The Washington Post

Amanda Berry emerges as hero in her own and co-captives’ rescue

She was, by all accounts, a typical teenage girl, who wore her hair in a ponytail, had mild acne, liked to shop and loved rapper Eminem.

But Tuesday, the now-27-year-old Amanda Berry emerged as the hero of a remarkable saga in which she and two other women were kidnapped and held captive for years in a Cleveland home.

It was Berry, police and neighbors said, who had the presence of mind to hail a neighbor, slip through an obstructed front door with his help and place a frantic call to 911.

“Help me. I’m Amanda Berry. I’ve been kidnapped, and I’ve been missing for 10 years,” she said tearfully, before describing her alleged captor for the dispatcher.

The 110-pound, brown-eyed teenager disappeared at age 16 on April 21, 2003, while on her way home from her job at Burger King, according to police, local media reports and the television show “America’s Most Wanted,” which first featured her case the following year.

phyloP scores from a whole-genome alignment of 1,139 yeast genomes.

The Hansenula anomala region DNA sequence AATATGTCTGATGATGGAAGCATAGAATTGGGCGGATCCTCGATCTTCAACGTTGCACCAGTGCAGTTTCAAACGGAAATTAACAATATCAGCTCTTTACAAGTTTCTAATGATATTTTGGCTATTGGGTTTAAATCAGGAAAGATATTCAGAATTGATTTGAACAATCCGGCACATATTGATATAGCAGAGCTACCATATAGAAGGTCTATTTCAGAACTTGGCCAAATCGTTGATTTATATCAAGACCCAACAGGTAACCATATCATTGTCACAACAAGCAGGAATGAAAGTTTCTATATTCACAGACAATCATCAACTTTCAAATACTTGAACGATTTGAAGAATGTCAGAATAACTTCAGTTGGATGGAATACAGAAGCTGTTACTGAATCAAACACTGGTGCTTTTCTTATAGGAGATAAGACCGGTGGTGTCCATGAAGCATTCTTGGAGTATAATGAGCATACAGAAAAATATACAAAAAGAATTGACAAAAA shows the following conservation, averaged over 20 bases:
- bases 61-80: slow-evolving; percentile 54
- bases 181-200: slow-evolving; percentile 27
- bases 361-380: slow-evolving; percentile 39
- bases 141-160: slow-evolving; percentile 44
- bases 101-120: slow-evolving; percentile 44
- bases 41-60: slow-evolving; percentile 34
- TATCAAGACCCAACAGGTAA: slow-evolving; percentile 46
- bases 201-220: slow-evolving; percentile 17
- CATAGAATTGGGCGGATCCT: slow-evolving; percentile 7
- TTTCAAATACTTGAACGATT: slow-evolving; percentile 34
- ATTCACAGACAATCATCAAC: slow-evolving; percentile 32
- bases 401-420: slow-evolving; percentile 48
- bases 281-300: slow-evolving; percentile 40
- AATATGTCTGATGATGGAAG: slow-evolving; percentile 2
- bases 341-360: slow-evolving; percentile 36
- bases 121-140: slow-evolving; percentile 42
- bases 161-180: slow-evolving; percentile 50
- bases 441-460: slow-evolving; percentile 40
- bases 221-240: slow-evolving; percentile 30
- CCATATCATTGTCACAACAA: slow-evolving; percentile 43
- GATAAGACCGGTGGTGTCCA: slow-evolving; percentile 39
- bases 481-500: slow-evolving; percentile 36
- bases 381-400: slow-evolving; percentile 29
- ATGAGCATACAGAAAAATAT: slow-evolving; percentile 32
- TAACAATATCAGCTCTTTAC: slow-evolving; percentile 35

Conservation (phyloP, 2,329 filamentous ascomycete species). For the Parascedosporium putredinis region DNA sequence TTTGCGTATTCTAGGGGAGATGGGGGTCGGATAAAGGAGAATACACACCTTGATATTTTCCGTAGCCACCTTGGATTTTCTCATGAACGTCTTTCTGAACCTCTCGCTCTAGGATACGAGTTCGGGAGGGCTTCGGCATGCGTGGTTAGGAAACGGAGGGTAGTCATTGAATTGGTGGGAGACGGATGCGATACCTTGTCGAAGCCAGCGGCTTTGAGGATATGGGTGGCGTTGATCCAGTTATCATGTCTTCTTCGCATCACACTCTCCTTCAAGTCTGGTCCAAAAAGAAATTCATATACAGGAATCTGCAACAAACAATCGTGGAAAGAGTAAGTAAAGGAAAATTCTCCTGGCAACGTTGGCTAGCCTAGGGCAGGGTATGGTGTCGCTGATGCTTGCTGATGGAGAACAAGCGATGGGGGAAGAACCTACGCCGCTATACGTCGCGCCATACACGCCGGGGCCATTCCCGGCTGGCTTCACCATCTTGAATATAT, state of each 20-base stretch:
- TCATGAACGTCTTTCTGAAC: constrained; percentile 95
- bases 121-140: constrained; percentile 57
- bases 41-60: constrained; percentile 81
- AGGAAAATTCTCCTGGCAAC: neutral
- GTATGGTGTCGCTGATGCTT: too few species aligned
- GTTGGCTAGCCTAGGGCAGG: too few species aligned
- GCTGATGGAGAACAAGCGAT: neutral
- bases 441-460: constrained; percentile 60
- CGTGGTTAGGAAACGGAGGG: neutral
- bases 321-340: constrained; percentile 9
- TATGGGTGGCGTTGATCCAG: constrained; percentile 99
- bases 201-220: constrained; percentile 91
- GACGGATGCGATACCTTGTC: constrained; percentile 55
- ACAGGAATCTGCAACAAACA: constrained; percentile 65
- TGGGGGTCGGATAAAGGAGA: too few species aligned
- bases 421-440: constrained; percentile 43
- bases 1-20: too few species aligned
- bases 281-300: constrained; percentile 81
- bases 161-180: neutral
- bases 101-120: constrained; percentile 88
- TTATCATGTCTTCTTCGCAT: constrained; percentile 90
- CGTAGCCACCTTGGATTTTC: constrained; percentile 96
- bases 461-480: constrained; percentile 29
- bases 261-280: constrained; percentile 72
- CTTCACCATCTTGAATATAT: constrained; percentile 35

She was still wearing her Burger King uniform. Her 17th birthday party had been planned for the next day.

Berry was close to her mother and older sister, wanted to be a clothing designer when she grew up and began working at Burger King because she liked to buy things for herself, her “America’s Most Wanted” profile said.

Her mother, Louwana Miller, never gave up hope that the girl known as Mandy was still alive, according to the Cleveland Plain Dealer. The case attracted national attention when Miller went on Montel Williams’s nationally syndicated television show in 2004 and consulted a psychic.

“She’s not alive, honey,” the psychic said. “Your daughter’s not the kind who wouldn’t call.”

After Berry’s mother died in 2006, there were occasional clues in the search for Berry, and police have conducted a number of searches over the years. All proved fruitless — until Monday night, when Berry, Gina DeJesus and Michelle Knight were rescued from the house in Cleveland.

Also rescued was a 6-year-old girl. She is believed to be Berry’s daughter.

Discuss this topic and other political issues in the politics discussion forums.

Jerry Markon covers the Department of Homeland Security for the Post’s National Desk. He also serves as lead Web and newspaper writer for major breaking national news.
Caitlin Dewey is The Post’s digital culture critic. Follow her on Twitter @caitlindewey or subscribe to her daily newsletter on all things Internet. (tinyletter.com/cdewey)

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